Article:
People from all walks of life gathered in Kroon Hall this weekend to share their vision of a sustainable future.

Over 200 people, ranging from entrepreneurs to lawyers to social advocates, congregated for the US/Canada Citizens’ Summit for Sustainable Development. They discussed issues relevant to this summer’s upcoming United Nations Conference on Sustainable Development, or the Rio+20 summit, eventually drafting a declaration to submit to the U.S. and Canadian delegations. This weekend’s conference’s goal was to promote dialogue and add momentum to the Rio+20 conference, said conference organizer Sebastien Jodoin FES ’14.

“If we want Rio+20 to be a meaningful event in our generation, we want to have an event to start building that conversation,” Jodoin said.

The conference began with a panel discussion on why the environmental movement has lost momentum since the 1992 Earth Summit in Rio de Janeiro, Brazil. While the 1992 conference was a major victory for the environmental cause by enhancing collaboration between nations, many nations’ promises from it remain unrealized, said Daniel Esty LAW ’86, a School of Forestry & Environmental Studies professor who is on leave while serving as commissioner of the Connecticut Department of Energy and Environmental Protection.

The inertia of the environmental movement is often blamed on its “lack of political will,” but that is a symptom, not the cause, said Esty, an attendee of the 1992 summit. Esty blamed a lack of “good science,” an absence of economically attractive policy choices, and a tendency for advocates to stray into politics based on “moral righteousness.”

The Citizens’ Summit sought to create political momentum in the lead-up to the Rio+20 conference. The participants spent two days sharing their views on issues such as green energy and sustainable cities in a series of one-and-a-half-hour sessions.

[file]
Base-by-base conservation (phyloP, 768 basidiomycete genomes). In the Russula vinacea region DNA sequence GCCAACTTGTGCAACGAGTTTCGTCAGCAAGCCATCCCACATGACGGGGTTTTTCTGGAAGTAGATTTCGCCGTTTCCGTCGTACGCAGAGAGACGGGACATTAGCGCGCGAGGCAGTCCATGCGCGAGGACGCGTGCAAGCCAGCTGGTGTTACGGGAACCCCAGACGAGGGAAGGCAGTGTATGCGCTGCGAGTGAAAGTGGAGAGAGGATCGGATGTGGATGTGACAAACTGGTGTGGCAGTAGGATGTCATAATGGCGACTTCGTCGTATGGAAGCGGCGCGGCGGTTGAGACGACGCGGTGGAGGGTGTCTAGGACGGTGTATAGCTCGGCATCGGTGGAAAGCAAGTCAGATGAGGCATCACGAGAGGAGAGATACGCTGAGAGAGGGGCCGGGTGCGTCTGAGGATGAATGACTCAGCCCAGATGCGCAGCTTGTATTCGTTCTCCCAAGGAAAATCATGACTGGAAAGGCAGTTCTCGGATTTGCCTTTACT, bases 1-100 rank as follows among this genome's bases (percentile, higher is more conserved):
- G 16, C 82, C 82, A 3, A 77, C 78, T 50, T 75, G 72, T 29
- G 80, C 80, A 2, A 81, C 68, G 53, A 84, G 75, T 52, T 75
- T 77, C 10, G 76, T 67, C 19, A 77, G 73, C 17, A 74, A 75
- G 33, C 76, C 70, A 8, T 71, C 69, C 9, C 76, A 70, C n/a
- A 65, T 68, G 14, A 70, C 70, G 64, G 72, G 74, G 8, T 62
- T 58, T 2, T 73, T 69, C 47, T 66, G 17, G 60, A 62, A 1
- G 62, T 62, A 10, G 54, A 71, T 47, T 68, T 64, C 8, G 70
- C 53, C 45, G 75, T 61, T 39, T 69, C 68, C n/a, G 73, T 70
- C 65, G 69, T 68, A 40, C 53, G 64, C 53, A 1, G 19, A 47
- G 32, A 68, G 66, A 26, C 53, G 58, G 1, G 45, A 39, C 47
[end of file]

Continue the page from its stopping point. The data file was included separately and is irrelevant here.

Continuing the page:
Katrina Malakhoff, a sophomore at Harvard, said she attended the sessions on environmental justice, creative sustainable development, and fisheries and sustainable oceans. She said she learned how to take a more holistic perspective by interacting with people from different fields, such as business or academia.

“It’s been great to interact with the people here and discuss how all of our interests are aligned,” Malakhoff said. “We’re all working on the same goals and we have different perspectives on how to get there.”

Each session also had speakers and moderators who directed the conversation and synthesized the group discussion into answers to three questions, Jodoin said. These questions were on the future of sustainability, what people wanted to see at Rio+20, and what civil society could contribute, he said.

The summit organizers compiled the answers from each session into a concise “outcome document” to submit to the UN, Sarah Barbo FES ’13 said. She said the statement, to be released this week, would be no more than three pages.

“We want it to be read,” she said jokingly.

To live up to its mission of giving people a voice at Rio+20, Citizens’ Summit included ways for people to participate electronically, said summit organizer Jose Medina-Mora FES ’13.

“People said they couldn’t come because it’s expensive to travel from Alaska or Hawaii,” Medina-Mora said. He also said the three months in which they organized the summit may have been too short notice for some people.

To include more voices, the summit’s online presence included a blog with the environment school’s Sage Magazine website, live streaming, Twitter and other social media.

Despite the high attendance at the summit, Jodoin said, 200 people is not enough and the summit committee needs to “grow” the sustainability movement.

“The biggest thing we did this weekend was we found over 200 people from different fields and backgrounds that have not spoken to each other before,” Jodoin said. “But there are a lot of people already part of this movement that are not linked up.”

The United Nations will hold Rio+20 in Brazil on June 20-22.